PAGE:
National Institutes of Health (AA10788 to Dieter J. Meyerhoff and DA24136 to Timothy C. Durazzo) and Department of Veterans Affairs (RX002303 to Timothy C. Durazzo) with resources and use of facilities at the San Francisco VA Medical Center and the VA Palo Alto Health Care System.
Compliance with ethical standards
Conflict of interest
The Authors received funding from the National Institutes and Department of Veterans Affairs. The Authors have no conflicts of interest to report.
All procedures performed in this study involving human participants were in accordance with the ethical standards of institutional review boards of the University of California San Francisco and the San Francisco VA Medical Center and with the 1964 Helsinki declaration and its later amendments or comparable ethical standards.
Written informed consent was obtained from all participants included in the study prior to involvement in any research-related procedures.
- Beck, A., Wustenberg, T., Genauck, A., Wrase, J., Schlagenhauf, F., Smolka, M. N., . . . Heinz, A. (2012). Effect of brain structure, brain function, and brain connectivity on relapse in alcohol-dependent patients. Archives of General Psychiatry, 69(8), 842–852. https://doi.org/10.1001/archgenpsychiatry.2011.2026.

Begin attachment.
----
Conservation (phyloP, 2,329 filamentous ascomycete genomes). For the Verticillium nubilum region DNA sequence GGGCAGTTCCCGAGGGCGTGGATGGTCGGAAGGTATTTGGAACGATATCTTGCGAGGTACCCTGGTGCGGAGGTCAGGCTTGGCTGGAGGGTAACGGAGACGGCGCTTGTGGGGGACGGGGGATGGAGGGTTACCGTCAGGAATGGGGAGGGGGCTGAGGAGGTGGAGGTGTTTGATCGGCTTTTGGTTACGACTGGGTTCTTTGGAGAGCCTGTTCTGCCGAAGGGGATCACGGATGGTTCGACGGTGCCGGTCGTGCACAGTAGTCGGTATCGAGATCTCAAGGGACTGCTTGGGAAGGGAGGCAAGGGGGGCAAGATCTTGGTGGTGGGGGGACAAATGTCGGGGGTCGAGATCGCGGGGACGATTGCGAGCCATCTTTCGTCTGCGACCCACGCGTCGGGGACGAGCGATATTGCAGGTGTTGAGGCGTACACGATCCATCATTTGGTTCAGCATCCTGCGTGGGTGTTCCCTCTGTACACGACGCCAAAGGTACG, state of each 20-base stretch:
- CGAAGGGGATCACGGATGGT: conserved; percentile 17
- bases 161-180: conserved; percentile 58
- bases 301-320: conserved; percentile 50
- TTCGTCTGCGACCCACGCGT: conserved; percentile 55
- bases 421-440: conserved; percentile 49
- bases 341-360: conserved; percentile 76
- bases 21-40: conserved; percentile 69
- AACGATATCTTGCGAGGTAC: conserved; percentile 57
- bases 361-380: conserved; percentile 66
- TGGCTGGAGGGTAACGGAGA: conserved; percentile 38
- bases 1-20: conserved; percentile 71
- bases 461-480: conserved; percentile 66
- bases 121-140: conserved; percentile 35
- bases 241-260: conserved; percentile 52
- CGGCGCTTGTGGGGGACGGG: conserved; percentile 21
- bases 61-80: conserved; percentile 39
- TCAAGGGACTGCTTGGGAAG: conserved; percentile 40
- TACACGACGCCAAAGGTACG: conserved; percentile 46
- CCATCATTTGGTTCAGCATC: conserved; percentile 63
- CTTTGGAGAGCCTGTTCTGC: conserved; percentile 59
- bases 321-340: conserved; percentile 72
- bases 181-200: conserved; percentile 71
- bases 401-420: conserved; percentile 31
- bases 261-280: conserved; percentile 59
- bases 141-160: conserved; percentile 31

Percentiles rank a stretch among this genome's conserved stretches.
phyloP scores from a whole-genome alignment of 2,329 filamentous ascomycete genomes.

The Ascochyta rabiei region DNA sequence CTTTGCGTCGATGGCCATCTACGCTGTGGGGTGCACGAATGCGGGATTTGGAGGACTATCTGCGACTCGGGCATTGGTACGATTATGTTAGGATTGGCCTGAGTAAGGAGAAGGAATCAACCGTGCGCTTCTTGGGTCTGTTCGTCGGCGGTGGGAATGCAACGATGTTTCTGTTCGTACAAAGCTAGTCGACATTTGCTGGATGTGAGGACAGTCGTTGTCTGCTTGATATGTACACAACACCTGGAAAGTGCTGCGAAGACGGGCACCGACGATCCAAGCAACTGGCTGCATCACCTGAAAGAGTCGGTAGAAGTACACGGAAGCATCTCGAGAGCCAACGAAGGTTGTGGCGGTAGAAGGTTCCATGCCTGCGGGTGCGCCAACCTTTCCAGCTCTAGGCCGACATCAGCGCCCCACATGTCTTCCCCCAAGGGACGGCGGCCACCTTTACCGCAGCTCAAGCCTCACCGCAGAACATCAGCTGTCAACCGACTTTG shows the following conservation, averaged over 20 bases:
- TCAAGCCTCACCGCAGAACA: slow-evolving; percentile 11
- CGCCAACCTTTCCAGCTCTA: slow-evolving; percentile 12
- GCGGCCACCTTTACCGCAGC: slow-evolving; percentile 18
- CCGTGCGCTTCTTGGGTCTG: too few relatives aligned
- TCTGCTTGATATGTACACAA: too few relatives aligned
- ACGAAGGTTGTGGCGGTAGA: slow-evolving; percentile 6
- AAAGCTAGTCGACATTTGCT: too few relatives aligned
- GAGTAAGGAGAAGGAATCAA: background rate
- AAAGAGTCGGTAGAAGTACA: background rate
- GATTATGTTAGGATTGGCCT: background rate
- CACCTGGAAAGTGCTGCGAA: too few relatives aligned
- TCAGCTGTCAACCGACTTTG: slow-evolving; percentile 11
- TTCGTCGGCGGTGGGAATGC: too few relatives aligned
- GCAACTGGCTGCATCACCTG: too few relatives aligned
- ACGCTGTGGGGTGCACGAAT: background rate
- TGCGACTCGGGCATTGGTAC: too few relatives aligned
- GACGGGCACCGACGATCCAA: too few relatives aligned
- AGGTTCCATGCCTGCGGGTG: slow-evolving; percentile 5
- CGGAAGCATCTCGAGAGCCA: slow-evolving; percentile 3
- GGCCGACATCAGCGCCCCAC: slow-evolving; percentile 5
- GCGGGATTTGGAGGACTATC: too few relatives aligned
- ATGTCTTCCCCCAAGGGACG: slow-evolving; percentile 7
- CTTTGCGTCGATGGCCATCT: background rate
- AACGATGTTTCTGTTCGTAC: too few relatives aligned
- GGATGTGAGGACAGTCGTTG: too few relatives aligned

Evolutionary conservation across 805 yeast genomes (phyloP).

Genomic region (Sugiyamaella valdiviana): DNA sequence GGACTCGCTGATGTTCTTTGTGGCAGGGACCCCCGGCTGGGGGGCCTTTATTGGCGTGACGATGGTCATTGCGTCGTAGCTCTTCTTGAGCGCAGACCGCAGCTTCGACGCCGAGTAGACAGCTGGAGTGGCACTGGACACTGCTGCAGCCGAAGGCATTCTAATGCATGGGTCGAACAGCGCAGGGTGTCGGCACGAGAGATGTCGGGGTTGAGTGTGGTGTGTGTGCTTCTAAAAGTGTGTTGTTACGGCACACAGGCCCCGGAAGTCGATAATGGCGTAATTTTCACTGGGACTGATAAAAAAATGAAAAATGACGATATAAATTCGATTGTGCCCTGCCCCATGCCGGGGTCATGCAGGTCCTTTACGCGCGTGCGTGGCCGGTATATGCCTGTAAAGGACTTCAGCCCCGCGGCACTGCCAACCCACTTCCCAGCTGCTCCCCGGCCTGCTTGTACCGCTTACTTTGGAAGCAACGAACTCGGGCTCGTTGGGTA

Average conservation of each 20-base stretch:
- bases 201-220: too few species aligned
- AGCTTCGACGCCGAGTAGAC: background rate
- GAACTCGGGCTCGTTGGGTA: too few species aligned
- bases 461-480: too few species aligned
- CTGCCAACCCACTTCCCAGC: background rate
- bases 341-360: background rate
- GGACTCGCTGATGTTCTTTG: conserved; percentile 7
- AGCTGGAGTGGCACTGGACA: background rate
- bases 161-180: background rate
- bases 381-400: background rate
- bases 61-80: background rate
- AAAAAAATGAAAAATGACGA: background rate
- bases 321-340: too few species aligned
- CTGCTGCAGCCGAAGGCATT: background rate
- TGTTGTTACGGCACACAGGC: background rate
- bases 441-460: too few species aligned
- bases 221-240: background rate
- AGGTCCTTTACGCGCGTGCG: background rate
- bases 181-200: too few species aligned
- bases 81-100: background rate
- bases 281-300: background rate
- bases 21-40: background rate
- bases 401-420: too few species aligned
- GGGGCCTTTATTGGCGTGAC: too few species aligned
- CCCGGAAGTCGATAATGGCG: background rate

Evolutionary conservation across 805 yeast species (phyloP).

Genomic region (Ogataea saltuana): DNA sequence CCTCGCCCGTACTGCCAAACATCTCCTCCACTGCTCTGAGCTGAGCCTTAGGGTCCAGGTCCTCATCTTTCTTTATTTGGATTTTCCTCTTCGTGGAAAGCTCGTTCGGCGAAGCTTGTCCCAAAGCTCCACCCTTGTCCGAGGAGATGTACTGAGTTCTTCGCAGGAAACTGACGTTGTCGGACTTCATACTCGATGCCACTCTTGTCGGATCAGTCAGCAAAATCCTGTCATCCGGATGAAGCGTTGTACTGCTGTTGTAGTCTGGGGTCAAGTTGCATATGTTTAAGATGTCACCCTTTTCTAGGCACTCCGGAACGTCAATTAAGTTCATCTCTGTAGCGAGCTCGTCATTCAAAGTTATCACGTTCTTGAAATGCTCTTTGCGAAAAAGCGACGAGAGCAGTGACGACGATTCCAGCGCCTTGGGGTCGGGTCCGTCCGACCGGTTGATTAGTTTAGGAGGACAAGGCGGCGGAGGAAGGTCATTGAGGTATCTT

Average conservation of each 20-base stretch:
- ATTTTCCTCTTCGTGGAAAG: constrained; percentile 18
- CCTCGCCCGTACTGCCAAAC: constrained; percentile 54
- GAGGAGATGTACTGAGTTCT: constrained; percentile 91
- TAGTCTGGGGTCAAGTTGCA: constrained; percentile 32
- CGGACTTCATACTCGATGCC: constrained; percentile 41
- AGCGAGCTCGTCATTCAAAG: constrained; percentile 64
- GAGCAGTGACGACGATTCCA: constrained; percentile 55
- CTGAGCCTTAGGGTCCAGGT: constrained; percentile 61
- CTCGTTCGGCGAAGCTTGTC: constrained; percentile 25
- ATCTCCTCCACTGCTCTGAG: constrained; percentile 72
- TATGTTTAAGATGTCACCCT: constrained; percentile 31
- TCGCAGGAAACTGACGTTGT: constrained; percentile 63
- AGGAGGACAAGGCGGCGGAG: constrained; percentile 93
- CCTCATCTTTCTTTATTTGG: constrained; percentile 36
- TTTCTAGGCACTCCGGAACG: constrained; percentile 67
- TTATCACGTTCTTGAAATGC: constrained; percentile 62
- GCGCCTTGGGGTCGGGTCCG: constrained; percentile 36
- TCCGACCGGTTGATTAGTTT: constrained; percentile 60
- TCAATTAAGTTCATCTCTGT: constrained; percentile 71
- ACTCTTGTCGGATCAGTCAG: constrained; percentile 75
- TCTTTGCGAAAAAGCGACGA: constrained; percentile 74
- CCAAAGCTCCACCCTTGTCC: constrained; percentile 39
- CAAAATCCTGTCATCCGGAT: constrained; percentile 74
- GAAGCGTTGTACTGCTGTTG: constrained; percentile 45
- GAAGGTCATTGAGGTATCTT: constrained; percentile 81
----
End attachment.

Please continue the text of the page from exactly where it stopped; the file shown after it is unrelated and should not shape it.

- Cardenas, V. A., Durazzo, T. C., Gazdzinski, S., Mon, A., Studholme, C., & Meyerhoff, D. J. (2011). Brain morphology at entry into treatment for alcohol dependence is related to relapse propensity. Biological Psychiatry, 70(6), 561–567. https://doi.org/10.1016/j.biopsych.2011.04.003.CrossRefGoogle Scholar
- Cohen, J. (1977). Statistical power analysis for the behavioral sciences (rev. ed.). New York: Academic Press.Google Scholar
- Durazzo, T. C., Gazdzinski, S., Yeh, P. H., & Meyerhoff, D. J. (2008). Combined neuroimaging, neurocognitive and psychiatric factors to predict alcohol consumption following treatment for alcohol dependence. Alcohol and Alcoholism, 43(6), 683–691. https://doi.org/10.1093/alcalc/agn078.CrossRefGoogle Scholar
- Durazzo, T. C., Tosun, D., Buckley, S., Gazdzinski, S., Mon, A., Fryer, S. L., & Meyerhoff, D. J. (2011). Cortical thickness, surface area, and volume of the brain reward system in alcohol dependence: Relationships to relapse and extended abstinence. Alcoholism, Clinical and Experimental Research, 35(6), 1187–1200. https://doi.org/10.1111/j.1530-0277.2011.01452.x.CrossRefGoogle Scholar